Crew of MiG smuggling ship freed

Last updated 08:51 13/02/2014
Chong Chon Gang
CARLOS JASSO/ Reuters

RELEASED: The Chong Chon Gang vessel was free to go from Panama after a partial payment of a US$1m fine incurred for smuggling Soviet-era arms through the Panama Canal.

Relevant offers

Americas

Demoted US worker shoots boss, kills himself Boy shot and killed while he slept US in $822m missile deal with Iraq Huge water main break in Los Angeles Venezuelans struggle with shortages MH17: New leader for Donetsk's rebels Enola Gay's Theodor VanKirk dies Obama dismisses Cold War fear over Russia Crimespree ends with three children dead Child abuse suspect killed in shoot-out

A North Korean ship detained near the Panama Canal for smuggling Cuban weapons will set sail with most of its crew aboard after the ship's representatives paid a trafficking fine to free it, Panama's government said.

The Chong Chon Gang ship was seized in July for smuggling Soviet-era arms, including two MiG-21 jet fighters, under thousands of tonnes of sugar.

It was not immediately clear whether the ship, carrying 32 members of its North Korean crew, would be headed straight home or whether they would first sail elsewhere.

The ship has been moored at a terminal on Panama's Atlantic side while the canal authority waited for the payment of at least two-thirds of a US$1 million (NZ$1.2m) fine imposed for trying to traffic illegal weapons through the waterway.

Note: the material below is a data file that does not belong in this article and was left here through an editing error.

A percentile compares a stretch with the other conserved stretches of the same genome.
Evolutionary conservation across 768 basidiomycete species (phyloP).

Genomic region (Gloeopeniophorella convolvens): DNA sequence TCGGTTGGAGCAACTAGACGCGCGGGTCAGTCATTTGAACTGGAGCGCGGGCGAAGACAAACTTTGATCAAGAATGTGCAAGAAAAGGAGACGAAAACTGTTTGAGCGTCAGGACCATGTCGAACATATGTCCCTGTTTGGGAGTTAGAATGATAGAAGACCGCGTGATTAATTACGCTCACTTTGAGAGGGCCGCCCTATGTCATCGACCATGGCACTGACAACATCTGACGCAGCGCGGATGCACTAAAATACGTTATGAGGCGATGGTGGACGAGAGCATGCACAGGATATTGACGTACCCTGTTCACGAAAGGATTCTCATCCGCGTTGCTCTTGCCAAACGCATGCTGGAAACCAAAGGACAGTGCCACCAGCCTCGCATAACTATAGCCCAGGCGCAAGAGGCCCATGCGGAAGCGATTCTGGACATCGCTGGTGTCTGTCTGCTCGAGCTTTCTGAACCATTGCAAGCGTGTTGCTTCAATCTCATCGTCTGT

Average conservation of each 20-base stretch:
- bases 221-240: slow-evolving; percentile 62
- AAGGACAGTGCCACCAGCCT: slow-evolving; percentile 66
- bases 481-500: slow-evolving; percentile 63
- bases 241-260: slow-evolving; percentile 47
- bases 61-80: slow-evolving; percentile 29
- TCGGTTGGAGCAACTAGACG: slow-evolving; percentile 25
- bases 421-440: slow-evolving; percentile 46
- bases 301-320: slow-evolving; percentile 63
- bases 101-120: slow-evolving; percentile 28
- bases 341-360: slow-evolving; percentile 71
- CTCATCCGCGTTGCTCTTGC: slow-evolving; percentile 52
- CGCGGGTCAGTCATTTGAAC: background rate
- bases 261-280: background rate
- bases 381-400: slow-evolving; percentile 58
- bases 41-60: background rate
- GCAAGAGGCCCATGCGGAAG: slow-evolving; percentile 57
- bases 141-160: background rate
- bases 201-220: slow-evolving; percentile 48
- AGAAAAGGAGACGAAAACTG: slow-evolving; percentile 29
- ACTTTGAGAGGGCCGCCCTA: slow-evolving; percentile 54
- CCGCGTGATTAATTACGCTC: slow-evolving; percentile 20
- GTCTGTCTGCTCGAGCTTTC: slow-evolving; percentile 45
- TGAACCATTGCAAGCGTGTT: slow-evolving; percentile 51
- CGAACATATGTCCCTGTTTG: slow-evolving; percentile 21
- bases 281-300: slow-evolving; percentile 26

Representatives of the ship paid a US$693,333 (NZ$840k) fine at the weekend.

Crew members were informed they were free to go on Tuesday (NZT Wednesday), Panama's foreign ministry said in a statement.

The three highest-ranking people on the ship, including the captain, will remain detained in Panama, where they are being charged with weapons trafficking.

Panamanian prosecutors concluded the three had a ''clear involvement'' in smuggling the arms, including the two MiG-21 aircraft, 15 MiG engines and nine anti-aircraft missiles.

After the arms were discovered hidden beneath the sugar, Cuba acknowledged it was sending ''obsolete'' Soviet-era weapons to be repaired in North Korea and returned to Cuba.

Cuban officials told Panama the cargo was a donation of sugar for the people of North Korea.

Ad Feedback

- Reuters

Special offers

Featured Promotions

Sponsored Content